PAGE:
“It came to me as a great shock,” she recalled. “Once my private video was out, there were millions of thoughts that went inside my mind ,” Namrata enunciated, remembering those early days after her personal sex tape was released unfortunately. “Definitely, it wasn’t easy to take that lightly. Definitely the road ahead was a tough journey to make”
With the tabloid dailies and weeklies in town printing the footages and publishing the news about her (not to forget blogs with thousands of comment posts), she had millions of thoughts coming to her now and then, leaving her indecisive to do anything. She had thought of calling a press conference, but later changed her mind.
This all happened as she was preparing for her further studies abroad, to study journalism.While all doors of hope were closing before her, surprisingly it was Namrata’s family who stood by her to make her stand on her own again. “If my parents were not there by me, I would not have been able to fight again for my existence,” staring at the attic of the restaurant, she shared.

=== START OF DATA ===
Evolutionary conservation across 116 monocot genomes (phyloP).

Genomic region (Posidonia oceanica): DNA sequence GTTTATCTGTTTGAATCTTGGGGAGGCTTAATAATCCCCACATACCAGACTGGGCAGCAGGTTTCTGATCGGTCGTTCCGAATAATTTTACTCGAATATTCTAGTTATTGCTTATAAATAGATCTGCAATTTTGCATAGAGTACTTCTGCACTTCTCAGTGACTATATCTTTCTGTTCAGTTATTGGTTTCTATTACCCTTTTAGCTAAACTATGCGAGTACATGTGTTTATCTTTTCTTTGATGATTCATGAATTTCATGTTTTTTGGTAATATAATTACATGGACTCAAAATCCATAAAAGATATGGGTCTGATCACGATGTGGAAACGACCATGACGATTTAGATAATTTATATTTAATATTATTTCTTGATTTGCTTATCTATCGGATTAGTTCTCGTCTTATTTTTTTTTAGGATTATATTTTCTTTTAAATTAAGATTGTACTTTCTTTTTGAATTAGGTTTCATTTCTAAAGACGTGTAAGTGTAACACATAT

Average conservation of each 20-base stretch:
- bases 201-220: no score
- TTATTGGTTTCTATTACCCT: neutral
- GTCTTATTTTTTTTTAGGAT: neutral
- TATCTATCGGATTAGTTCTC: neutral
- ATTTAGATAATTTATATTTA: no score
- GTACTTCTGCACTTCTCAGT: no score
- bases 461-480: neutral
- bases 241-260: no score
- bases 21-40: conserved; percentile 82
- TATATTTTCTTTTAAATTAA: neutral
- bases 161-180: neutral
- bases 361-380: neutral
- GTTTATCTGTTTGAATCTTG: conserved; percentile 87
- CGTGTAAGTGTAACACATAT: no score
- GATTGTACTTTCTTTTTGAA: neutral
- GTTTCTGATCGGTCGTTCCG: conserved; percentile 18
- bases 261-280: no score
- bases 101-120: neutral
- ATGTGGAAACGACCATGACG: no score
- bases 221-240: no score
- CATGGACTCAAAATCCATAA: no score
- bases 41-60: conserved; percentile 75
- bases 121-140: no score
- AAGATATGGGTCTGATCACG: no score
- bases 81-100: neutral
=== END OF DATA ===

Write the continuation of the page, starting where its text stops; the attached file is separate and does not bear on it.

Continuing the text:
Those family members of hers who kept on insisting her to fly abroad for her studies until the video scandal, asked her to drop the idea of going abroad and stay back to fight and face the consequences.
For a graduate in journalism, it was unwelcoming to see the tabloid and the dailies of the town assassinating her personal character over a very personal affair. “I had studied yellow journalism just the earlier year. I found out, the hard way, what it really was,” she added relating to the news published in different papers in town during that time.